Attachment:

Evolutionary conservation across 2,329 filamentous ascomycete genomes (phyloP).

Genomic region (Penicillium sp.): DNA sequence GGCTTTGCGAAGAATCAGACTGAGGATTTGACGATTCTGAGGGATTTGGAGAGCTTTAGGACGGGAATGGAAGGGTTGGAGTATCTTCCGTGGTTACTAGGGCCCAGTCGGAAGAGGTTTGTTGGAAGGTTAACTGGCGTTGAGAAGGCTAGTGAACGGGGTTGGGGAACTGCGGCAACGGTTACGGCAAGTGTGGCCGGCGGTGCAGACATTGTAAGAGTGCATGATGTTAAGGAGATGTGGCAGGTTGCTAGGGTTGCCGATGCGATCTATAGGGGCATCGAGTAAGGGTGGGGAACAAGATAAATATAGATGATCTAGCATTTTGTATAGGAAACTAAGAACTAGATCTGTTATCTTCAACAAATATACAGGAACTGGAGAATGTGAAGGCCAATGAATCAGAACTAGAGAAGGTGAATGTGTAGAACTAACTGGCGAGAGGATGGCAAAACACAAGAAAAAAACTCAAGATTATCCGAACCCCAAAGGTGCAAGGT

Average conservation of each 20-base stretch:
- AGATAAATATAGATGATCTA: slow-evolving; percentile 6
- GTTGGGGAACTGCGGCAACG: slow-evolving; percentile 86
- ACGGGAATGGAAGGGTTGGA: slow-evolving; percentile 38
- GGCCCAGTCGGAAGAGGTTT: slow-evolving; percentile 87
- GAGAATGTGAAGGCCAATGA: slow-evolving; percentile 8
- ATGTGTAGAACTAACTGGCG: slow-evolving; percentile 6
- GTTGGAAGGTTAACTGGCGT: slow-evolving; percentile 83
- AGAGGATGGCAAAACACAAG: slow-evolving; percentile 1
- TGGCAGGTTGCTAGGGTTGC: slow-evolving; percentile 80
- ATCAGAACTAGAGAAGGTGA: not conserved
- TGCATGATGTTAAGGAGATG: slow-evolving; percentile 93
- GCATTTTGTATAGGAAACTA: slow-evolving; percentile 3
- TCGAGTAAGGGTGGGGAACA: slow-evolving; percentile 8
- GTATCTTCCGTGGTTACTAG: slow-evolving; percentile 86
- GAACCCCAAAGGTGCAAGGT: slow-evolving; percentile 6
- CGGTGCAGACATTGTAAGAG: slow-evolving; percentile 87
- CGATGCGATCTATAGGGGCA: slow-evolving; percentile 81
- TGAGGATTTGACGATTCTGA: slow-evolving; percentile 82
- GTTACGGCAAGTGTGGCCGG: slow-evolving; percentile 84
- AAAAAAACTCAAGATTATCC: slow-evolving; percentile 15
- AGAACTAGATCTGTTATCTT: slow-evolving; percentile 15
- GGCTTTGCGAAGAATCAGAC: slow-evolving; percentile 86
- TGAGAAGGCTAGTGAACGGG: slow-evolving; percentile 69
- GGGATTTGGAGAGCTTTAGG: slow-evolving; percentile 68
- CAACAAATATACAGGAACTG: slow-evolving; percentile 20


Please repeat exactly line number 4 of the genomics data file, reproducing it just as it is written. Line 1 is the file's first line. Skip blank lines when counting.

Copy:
- AGATAAATATAGATGATCTA: slow-evolving; percentile 6